the first few weeks, when it was forced to close under lockdown,
Copper Spirit hasn’t lost its stride and Miguel and Candice have
been able to cover their costs.
“We’ve at least been able to cover utilities and we’ve
never gone into the red during the pandemic,” said Candice.
“Often, when someone bought hand sanitizer, they would
say, ‘Oh, throw a bottle of gin in.’ When you take five years
to build something in a small community, you kind of rally a
cheerleading squad. Everyone’s wanting to see you succeed.”
Five years ago, there was a local pub and a few restaurants,
though no one on the island was focusing on the cocktail
scene. With one child in tow and another on the way, Candice,
a commercial photographer, and Miguel, a visual effects artist,
moved there to escape the rat race of city life. However, when
Miguel still found himself commuting to his job in Vancouver
every day and missing out on island life, the two put their
heads together to figure out what they could do that was still
creatively fulfilling and contributed to the local economy.
That same year, a lot came up for sale that they’d already
had their eye on right down in the cove, and the B.C. Provincial
Government changed their policy on craft breweries and
distilleries, which made it possible to open a small distillery and
still have a viable business; so everything seemed to coalesce at
the right time. That doesn’t mean there weren’t challenges. They
built a building from the ground up and just getting the licenses
and permits to build on the island took almost three years, and
full construction took another two.
“I was pregnant with my boy when we started the project
and he was five years old when we opened,” said Candice.
The finished distillery highlights a purposefully minimalist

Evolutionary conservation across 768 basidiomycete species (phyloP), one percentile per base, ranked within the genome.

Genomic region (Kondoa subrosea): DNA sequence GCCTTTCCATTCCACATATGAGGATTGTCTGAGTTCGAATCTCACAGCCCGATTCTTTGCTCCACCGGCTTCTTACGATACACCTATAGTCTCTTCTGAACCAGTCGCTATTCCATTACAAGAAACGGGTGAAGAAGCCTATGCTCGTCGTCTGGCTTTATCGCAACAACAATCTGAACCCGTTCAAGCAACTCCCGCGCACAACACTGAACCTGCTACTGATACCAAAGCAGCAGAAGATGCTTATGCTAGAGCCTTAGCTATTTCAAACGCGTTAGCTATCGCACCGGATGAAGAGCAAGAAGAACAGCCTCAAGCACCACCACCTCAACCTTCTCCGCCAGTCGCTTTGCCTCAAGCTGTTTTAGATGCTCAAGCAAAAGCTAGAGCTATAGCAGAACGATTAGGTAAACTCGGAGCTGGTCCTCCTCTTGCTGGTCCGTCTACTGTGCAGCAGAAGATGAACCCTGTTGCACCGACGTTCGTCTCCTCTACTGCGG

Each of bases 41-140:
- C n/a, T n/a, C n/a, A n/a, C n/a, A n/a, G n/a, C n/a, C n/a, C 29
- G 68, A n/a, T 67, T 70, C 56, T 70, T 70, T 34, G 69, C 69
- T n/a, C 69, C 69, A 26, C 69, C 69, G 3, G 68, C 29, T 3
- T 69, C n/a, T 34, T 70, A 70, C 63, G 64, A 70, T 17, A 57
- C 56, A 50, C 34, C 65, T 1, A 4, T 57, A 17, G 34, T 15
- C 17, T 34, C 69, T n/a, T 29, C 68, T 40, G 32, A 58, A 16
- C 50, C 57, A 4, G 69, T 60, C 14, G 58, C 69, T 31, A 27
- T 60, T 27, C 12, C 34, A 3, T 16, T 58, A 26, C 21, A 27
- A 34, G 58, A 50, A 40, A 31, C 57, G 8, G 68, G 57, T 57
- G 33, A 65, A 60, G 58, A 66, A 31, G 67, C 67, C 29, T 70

vibe, so that patrons focus on each other and not their
surroundings. There is no art on the walls, just a concrete
building warmed up with a wooden bar as a focal point and
green velvet curtains to give it a tactile warmth. Pre-COVID-19,
the bar was dotted with botanicals, but now only beautiful B.C.
awaits outside, surrounding the distillery in its natural embrace
with the local marina right outside the door.
“Being in the tasting lounge for over a year now, there’s
people from every demographic, from all over the world, who
come in and say, ‘Wow, I want to spend time here.’ People can
only get three half-ounce cocktails and it’s so nice to see how
much enjoyment they get from them,” said Candice.
While a food menu is still an eventual aspiration, in the
meantime, Copper Spirit plans to launch a private cocktail
party initiative using a small commercial kitchen and a chef
who follows the couple’s philosophy of local foraging and free-range,
organic ingredients. As for further expansion, that means
getting bigger creatively, not commercially.
D I S T I L L E R Y P R O F I L E
Miguel operating the basement hoist
Copper Spirit Distillery atrium and distillery
10 § POURED CANADA § www.poured.ca